Fitting aftermarket HID (xenon) headlights to any brand of car
HID headlights are one of the best modifications you can make to a car. When they first came out, they were very expensive, but now the costs are extremely reasonable ($60-80 including shipping from a variety of sources online, somewhat higher if your car has one bulb that gives both low and high beams). The light output is about 3 1/2 times the intensity of halogen headlights, the bulbs have a lifespan to rival the car itself, and yet they draw less power than a standard halogen bulb (35w vs the 55w of a typical halogen bulb).
First off, how does it work? The system includes a pair of bulbs and a pair of power ballasts to drive them. Unlike a halogen bulb, which is a glass globe with a physical filament in it (which heats up to glowing when current passes through), an HID bulb has no filament. It functions much the same as an arc welder. At either end of a glass tube with a globe in the center, is an electrode. The center globe is filled with a combination of elements, among which is xenon gas. The power ballast is basically a transformer, which takes the 12 volt input from your car and boosts it tremendously. Xenon gas lights need an initial surge of over 22,000 volts to ignite, and a steady 75-85 volts to stay lit. The transformer in the power ballast steps up your 12 volt car voltage to these levels to drive the lights. However, the current is very, very low, and the result is a power draw of only 35 watts, a lot lower than the power draw of halogen lights. When the ballast fires that initial starting voltage, the electricity arcs between the electrodes in the bulb, through the xenon globe, molecularly exciting the xenon gas and causing it to emit light.
Some cars require an additional relay harness that connects directly to the battery to turn the lights on, but most do not. Your vendor should be able to tell you if your car will need this additional harness.
There are a few things to know before you order. First, you need to know what type of bulb your car has. Remove a headlight bulb and look for the number stamped on the base of the bulb. Many Japanese and GM cars use 9006-style bulbs for low beams. German cars like Audi and VW often use an H7 bulb. You'll need to know this for your car, so you can order your HID bulbs properly.
Next, you'll need the color temperature. The temperature, or "warmth", of the light is described in degrees Kelvin. Any manufacturer that offers HID lights as standard or optional equipment, puts out kits with a color temperature of 4300K (4300 degrees Kelvin). Again, this is a measurement of color, NOT of physical temperature. They offer 4300K bulbs because natural sunlight/daylight is very close to that color, and from behind the wheel, the combination of light color and light intensity rivals that of daylight. It's also a color that is easy on the eyes, and long night drives are more relaxing than with the yellowed halogen light - I've found that I feel less fatigued with HID lights than with halogens.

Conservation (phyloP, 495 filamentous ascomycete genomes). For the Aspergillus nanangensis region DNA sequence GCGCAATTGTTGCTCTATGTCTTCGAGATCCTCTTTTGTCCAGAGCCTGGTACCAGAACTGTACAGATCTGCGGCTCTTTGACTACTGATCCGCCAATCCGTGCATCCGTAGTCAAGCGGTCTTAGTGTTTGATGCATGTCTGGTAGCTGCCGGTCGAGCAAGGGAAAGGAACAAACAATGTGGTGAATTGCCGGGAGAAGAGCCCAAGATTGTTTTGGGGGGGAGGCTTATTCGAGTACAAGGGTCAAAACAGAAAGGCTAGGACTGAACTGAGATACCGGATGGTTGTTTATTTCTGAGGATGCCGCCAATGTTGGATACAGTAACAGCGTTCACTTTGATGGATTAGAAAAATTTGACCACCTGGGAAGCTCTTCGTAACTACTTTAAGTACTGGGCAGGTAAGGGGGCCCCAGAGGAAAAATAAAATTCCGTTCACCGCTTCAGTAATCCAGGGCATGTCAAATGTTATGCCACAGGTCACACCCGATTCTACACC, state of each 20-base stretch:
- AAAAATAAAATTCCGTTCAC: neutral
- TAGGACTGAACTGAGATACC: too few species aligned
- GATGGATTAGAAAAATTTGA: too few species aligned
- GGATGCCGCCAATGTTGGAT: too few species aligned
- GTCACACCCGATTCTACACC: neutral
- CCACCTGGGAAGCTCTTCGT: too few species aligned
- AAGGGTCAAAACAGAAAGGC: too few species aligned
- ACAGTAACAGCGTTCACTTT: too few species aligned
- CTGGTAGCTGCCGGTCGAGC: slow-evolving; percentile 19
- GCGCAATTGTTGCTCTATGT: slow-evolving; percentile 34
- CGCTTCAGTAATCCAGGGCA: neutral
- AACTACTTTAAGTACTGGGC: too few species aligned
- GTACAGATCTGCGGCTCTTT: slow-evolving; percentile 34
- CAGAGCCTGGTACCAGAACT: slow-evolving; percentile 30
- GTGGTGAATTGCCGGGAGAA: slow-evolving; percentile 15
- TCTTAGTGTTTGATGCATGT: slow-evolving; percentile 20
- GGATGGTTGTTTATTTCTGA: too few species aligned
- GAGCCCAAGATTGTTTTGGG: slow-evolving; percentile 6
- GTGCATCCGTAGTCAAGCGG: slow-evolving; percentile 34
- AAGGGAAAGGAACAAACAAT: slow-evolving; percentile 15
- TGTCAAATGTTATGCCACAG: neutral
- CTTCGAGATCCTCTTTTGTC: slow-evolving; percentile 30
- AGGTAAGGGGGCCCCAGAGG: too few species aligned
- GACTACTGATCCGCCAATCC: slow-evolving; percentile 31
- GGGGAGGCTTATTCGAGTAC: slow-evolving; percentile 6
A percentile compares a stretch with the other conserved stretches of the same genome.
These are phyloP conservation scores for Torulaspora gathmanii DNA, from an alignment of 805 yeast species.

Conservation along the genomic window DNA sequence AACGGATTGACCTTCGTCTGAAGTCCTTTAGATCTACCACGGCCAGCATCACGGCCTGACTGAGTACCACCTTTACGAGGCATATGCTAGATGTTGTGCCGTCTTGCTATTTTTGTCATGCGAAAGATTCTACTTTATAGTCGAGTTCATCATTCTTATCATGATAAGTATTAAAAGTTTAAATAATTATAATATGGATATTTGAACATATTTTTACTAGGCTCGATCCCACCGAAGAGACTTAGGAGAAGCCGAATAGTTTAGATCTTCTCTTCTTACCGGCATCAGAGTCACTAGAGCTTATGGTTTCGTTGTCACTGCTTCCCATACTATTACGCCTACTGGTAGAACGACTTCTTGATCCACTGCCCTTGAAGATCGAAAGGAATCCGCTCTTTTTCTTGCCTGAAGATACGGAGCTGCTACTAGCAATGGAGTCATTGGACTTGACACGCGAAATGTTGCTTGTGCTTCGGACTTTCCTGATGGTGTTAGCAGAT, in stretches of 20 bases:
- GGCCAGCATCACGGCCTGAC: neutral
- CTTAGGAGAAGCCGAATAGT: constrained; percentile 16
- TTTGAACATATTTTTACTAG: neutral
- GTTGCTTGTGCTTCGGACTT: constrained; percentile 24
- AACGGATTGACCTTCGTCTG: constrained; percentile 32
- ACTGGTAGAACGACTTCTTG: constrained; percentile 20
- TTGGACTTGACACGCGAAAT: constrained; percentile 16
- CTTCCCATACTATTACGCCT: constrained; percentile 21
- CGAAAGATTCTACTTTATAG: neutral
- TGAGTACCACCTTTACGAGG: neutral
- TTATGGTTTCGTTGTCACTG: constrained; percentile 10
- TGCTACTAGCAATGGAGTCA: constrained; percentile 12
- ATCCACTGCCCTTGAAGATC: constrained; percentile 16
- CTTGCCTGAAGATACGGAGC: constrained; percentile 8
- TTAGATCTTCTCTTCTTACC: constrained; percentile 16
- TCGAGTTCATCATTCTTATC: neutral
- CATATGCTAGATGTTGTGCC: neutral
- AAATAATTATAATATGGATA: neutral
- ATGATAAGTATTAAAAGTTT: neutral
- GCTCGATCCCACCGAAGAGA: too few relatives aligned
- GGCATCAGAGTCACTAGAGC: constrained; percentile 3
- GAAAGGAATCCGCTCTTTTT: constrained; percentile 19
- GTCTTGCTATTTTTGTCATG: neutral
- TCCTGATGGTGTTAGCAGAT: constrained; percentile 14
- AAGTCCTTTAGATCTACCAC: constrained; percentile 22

With color temperature, the higher the number, the more blue the light gets. The lower the number, the more it trends to yellow (a 3000K HID kit in your foglights would be a blazing yellow/amber color, great for cutting through rain, driving snow, or fog). 4300K light is very crystalline white on the road. Moving upward through 5000K and 6000K kits, you'll get a richer white with tinges of blue. I have had 4300K and 5000K in past cars, and currently have 6000K HIDs in my Audi. I like the 6000K best, but that's personal preference, although it does seem to have the fullest light.
Going beyond 6000K, you start getting into a seriously blue spectrum, and this is not recommended - sure it looks cool, but blue is one of the worst colors for visual definition, and does not penetrate distance nearly as well as the whiter colors of the spectrum. Going to 10,000K and above makes the light almost purple - again, cool for looks, but lousy for driving.
That's about all there is to know, other than the fact that HIDs will give your car a great look, and will blow you away with the visibility improvement. I've been modifying cars for a long time, and consistently, HIDs have been one of the best functional and aesthetic improvements I've made to any of them. And if your eyesight is somewhat compromised, or you drive a lot of unlit back roads, they're going to seem like an answer from heaven for your driving:)
on Dec 10, 2009 | Acura CL Cars & Trucks